Resource: Girls’ Education and COVID-19

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Malala Fund, Girls’ Education and COVID-19: What Past Shocks Can Teach Us about Mitigating the Impact of Pandemics, 2020: Washington D.C.

Excerpt: ‘This paper uses insights from previous health and financial shocks to understand how the current global pandemic could affect girls’ education outcomes for years to come. It details how governments and international institutions can mitigate the immediate and longer-term effects of the pandemic on the most marginalised girls. The paper considers the 2014- 15 Ebola epidemic and the 2008 global financial crisis, which both have some parallels to the impact of COVID-19.

We find that marginalised girls are more at risk than boys of dropping out of school altogether following school closures and that women and girls are more vulnerable to the worst effects of the current pandemic. Drawing on data from the Ebola epidemic in Sierra Leone, we estimate that approximately 10 million more secondary school-aged girls could be out of school after the crisis has passed, if dropouts increase by the same rate. Longer-term, poorer countries may struggle to provide sufficient financing for education, especially to support schools, teachers and students to fight reemergence of the virus and stay safe from indirect effects of further outbreaks.‘ (p.2)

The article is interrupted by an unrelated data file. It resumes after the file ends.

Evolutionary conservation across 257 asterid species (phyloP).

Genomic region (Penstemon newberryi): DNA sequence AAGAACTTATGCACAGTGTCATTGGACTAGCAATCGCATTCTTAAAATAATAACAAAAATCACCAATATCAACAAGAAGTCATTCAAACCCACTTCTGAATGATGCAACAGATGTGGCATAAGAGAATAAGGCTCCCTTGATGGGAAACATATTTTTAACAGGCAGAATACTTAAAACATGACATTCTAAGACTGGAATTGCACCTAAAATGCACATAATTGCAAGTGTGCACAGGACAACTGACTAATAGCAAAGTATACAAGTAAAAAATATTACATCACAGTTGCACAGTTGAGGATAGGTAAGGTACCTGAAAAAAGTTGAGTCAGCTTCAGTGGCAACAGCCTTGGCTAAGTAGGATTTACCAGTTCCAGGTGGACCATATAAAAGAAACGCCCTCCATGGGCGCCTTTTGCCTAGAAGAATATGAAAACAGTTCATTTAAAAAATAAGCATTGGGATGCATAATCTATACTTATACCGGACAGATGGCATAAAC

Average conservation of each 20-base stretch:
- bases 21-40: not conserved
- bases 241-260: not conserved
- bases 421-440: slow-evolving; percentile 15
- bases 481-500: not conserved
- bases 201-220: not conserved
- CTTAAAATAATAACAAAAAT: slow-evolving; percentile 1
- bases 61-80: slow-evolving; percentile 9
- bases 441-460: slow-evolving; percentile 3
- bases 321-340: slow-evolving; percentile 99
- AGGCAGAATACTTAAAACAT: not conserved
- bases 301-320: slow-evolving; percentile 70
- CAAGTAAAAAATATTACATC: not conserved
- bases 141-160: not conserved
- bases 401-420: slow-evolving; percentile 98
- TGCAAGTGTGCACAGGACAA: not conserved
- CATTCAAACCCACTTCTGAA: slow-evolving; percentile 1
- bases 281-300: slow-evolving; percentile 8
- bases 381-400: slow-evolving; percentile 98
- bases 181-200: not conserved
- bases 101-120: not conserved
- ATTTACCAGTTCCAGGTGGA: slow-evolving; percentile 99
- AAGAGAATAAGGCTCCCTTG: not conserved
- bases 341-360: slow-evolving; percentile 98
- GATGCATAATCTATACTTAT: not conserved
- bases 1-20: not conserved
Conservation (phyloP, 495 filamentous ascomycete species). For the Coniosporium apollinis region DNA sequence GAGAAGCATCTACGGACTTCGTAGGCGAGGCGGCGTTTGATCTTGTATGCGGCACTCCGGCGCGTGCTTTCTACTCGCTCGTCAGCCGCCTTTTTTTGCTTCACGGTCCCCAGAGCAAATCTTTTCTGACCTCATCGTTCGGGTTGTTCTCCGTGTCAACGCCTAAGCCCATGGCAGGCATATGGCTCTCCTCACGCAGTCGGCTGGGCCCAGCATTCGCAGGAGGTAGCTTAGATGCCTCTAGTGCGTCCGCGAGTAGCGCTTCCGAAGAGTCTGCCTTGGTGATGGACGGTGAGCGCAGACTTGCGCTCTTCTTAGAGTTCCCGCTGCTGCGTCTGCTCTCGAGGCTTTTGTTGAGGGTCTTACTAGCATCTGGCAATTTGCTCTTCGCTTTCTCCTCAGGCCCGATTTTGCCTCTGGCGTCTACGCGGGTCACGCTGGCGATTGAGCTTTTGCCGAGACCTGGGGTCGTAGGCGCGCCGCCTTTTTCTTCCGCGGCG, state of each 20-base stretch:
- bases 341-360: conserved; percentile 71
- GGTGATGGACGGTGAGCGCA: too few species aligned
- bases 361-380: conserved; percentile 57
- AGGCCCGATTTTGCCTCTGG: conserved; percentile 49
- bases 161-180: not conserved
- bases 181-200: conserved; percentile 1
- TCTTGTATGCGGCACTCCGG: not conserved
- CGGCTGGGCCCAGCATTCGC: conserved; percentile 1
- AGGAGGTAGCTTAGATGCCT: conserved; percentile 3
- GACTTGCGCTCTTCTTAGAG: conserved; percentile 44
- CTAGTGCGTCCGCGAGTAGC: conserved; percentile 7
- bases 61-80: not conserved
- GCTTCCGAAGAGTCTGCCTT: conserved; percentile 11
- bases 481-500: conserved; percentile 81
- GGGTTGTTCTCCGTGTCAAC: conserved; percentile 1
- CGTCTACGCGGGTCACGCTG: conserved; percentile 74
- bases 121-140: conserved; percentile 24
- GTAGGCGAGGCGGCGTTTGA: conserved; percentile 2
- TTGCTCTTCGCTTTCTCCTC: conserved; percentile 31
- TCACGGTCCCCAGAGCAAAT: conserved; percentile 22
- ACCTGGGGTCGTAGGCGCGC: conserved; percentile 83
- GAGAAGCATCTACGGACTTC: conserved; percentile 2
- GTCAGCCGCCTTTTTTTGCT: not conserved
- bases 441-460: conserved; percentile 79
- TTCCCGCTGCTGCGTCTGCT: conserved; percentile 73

Article: “Never Too Late For Education”

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Vijay Krishna, Never too late for education,  The Hindustan Times, April 27, 2010.

At 60, Choti, a resident of Majnu Ka Tila, is definitely not the youngest in her class.  But she surely has a lot on the agenda.

Having completed a six month basic course in Hindi and mathematics, Choti now wants to learn English.  Ask her the reason and she says that she wants too answer her children and grandchildren in the same language they speak to her without thinking twice.